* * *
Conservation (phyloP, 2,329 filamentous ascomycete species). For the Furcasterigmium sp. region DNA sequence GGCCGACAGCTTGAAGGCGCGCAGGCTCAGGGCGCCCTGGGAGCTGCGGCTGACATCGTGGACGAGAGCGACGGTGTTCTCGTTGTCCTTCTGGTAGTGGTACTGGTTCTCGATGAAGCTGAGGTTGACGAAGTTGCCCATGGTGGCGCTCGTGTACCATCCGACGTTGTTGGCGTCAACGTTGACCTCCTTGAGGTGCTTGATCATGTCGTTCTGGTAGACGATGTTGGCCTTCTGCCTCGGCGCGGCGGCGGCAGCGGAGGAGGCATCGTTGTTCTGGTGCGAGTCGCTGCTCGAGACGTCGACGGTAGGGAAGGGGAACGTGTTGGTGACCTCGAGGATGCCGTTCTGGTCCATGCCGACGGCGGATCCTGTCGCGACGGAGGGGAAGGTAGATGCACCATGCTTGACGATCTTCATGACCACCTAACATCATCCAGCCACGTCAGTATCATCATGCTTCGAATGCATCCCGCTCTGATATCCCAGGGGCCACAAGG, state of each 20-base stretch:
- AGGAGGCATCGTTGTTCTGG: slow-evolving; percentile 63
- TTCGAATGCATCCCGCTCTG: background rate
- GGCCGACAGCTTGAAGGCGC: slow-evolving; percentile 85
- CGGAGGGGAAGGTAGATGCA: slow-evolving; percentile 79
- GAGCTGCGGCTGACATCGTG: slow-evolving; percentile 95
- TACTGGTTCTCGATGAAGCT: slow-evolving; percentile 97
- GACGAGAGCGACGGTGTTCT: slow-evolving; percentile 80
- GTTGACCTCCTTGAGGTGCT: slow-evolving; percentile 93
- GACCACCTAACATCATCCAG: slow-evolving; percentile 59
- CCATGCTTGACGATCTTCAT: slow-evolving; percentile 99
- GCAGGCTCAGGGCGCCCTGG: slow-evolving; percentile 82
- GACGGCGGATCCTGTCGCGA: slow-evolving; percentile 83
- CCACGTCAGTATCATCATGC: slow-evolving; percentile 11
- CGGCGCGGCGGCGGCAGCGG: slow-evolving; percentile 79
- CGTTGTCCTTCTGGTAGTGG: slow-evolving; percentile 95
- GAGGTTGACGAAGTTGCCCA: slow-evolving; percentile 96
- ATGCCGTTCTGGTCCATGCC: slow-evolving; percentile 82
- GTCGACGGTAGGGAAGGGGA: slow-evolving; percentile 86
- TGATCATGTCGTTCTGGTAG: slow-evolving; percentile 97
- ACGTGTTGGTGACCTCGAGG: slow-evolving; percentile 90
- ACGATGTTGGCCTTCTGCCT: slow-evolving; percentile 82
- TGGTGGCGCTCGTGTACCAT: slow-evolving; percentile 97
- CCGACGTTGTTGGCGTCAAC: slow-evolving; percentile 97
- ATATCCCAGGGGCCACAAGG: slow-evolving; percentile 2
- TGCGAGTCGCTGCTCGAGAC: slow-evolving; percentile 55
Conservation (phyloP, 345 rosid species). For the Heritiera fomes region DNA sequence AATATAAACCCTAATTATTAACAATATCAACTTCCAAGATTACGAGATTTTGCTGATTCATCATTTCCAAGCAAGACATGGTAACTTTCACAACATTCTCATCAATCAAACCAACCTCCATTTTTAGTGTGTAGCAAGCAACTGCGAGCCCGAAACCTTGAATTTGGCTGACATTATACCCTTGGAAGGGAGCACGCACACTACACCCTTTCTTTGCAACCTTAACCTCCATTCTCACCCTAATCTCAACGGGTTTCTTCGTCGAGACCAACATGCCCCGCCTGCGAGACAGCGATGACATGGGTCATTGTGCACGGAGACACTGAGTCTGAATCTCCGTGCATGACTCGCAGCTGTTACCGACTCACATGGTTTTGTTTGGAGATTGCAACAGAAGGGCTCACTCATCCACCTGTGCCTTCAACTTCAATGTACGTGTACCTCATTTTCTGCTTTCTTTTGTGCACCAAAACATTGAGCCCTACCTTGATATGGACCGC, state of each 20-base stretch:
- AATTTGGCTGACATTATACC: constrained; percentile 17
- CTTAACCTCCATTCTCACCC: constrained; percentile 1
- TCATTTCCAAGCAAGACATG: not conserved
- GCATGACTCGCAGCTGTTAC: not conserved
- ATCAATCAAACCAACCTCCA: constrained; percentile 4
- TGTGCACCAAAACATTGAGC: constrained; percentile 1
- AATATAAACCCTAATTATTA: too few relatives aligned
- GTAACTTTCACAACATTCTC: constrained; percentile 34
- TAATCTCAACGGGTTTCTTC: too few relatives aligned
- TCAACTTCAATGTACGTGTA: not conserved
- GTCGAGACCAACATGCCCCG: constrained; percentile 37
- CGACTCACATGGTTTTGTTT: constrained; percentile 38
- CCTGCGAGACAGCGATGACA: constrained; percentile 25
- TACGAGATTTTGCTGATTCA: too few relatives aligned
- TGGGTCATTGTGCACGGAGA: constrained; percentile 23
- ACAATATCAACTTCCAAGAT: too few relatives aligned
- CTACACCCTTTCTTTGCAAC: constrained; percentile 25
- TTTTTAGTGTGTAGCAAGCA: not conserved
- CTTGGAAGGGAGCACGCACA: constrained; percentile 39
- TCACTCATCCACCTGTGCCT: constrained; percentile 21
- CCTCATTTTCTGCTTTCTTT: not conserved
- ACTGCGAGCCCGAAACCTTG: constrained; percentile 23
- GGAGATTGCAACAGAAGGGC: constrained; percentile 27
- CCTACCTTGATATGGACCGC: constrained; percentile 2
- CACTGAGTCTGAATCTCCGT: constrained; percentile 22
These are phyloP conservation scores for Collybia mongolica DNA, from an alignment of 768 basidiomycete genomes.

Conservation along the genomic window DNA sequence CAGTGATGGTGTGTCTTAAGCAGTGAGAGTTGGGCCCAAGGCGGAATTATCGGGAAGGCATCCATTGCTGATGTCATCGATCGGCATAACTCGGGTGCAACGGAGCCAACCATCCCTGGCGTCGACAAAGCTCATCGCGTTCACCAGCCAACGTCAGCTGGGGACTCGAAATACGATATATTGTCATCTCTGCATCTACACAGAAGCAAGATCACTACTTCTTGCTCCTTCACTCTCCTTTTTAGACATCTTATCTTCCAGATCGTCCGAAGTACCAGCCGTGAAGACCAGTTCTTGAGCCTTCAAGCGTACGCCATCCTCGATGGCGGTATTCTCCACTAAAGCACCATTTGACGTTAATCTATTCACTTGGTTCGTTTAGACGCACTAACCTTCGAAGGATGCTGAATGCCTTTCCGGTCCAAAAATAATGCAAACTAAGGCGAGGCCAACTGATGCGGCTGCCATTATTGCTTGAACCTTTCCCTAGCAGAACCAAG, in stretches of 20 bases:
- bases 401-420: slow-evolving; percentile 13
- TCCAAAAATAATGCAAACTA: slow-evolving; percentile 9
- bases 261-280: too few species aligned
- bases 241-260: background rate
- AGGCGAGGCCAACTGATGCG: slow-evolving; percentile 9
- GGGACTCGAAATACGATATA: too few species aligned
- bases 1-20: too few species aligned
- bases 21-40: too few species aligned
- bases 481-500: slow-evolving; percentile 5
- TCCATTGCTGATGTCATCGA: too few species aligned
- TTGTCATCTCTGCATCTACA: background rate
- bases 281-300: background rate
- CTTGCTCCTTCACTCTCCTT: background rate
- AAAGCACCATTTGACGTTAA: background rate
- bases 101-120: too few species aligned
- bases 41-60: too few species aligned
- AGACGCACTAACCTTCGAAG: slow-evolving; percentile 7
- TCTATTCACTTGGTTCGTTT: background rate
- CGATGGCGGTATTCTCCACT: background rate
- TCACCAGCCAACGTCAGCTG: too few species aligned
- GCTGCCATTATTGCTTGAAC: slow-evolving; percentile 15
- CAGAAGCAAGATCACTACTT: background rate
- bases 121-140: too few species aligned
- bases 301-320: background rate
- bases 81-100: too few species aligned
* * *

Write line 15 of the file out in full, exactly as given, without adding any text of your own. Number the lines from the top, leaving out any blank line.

- CGGCGCGGCGGCGGCAGCGG: slow-evolving; percentile 79